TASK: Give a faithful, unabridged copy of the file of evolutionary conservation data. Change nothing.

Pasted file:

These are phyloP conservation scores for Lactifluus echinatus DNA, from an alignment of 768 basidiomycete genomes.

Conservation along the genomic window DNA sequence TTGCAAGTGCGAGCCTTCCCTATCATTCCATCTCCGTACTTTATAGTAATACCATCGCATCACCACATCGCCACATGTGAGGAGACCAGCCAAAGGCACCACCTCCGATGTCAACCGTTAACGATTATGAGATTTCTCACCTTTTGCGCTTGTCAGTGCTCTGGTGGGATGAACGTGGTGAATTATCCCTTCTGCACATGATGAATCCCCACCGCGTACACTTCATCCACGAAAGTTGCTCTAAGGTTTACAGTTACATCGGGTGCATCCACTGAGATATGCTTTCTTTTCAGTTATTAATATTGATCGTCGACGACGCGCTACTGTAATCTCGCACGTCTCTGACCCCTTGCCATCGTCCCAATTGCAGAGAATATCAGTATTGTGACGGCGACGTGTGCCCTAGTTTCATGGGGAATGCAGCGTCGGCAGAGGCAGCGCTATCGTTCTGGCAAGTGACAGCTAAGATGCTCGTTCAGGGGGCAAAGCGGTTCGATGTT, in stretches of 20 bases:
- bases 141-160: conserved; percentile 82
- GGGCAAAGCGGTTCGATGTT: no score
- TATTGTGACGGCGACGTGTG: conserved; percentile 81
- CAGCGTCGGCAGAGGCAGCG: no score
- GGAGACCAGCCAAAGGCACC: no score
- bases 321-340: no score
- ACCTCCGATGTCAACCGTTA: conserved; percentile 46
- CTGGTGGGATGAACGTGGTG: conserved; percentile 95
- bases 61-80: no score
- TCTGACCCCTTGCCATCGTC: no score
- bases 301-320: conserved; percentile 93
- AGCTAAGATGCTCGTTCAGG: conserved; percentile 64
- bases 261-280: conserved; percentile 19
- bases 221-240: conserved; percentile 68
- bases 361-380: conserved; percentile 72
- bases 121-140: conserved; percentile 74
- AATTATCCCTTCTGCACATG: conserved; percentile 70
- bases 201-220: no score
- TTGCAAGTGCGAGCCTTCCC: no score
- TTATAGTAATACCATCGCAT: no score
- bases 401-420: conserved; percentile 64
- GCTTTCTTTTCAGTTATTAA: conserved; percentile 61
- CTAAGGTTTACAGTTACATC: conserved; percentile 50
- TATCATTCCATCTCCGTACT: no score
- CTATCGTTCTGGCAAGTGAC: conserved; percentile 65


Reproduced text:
These are phyloP conservation scores for Lactifluus echinatus DNA, from an alignment of 768 basidiomycete genomes.

Conservation along the genomic window DNA sequence TTGCAAGTGCGAGCCTTCCCTATCATTCCATCTCCGTACTTTATAGTAATACCATCGCATCACCACATCGCCACATGTGAGGAGACCAGCCAAAGGCACCACCTCCGATGTCAACCGTTAACGATTATGAGATTTCTCACCTTTTGCGCTTGTCAGTGCTCTGGTGGGATGAACGTGGTGAATTATCCCTTCTGCACATGATGAATCCCCACCGCGTACACTTCATCCACGAAAGTTGCTCTAAGGTTTACAGTTACATCGGGTGCATCCACTGAGATATGCTTTCTTTTCAGTTATTAATATTGATCGTCGACGACGCGCTACTGTAATCTCGCACGTCTCTGACCCCTTGCCATCGTCCCAATTGCAGAGAATATCAGTATTGTGACGGCGACGTGTGCCCTAGTTTCATGGGGAATGCAGCGTCGGCAGAGGCAGCGCTATCGTTCTGGCAAGTGACAGCTAAGATGCTCGTTCAGGGGGCAAAGCGGTTCGATGTT, in stretches of 20 bases:
- bases 141-160: conserved; percentile 82
- GGGCAAAGCGGTTCGATGTT: no score
- TATTGTGACGGCGACGTGTG: conserved; percentile 81
- CAGCGTCGGCAGAGGCAGCG: no score
- GGAGACCAGCCAAAGGCACC: no score
- bases 321-340: no score
- ACCTCCGATGTCAACCGTTA: conserved; percentile 46
- CTGGTGGGATGAACGTGGTG: conserved; percentile 95
- bases 61-80: no score
- TCTGACCCCTTGCCATCGTC: no score
- bases 301-320: conserved; percentile 93
- AGCTAAGATGCTCGTTCAGG: conserved; percentile 64
- bases 261-280: conserved; percentile 19
- bases 221-240: conserved; percentile 68
- bases 361-380: conserved; percentile 72
- bases 121-140: conserved; percentile 74
- AATTATCCCTTCTGCACATG: conserved; percentile 70
- bases 201-220: no score
- TTGCAAGTGCGAGCCTTCCC: no score
- TTATAGTAATACCATCGCAT: no score
- bases 401-420: conserved; percentile 64
- GCTTTCTTTTCAGTTATTAA: conserved; percentile 61
- CTAAGGTTTACAGTTACATC: conserved; percentile 50
- TATCATTCCATCTCCGTACT: no score
- CTATCGTTCTGGCAAGTGAC: conserved; percentile 65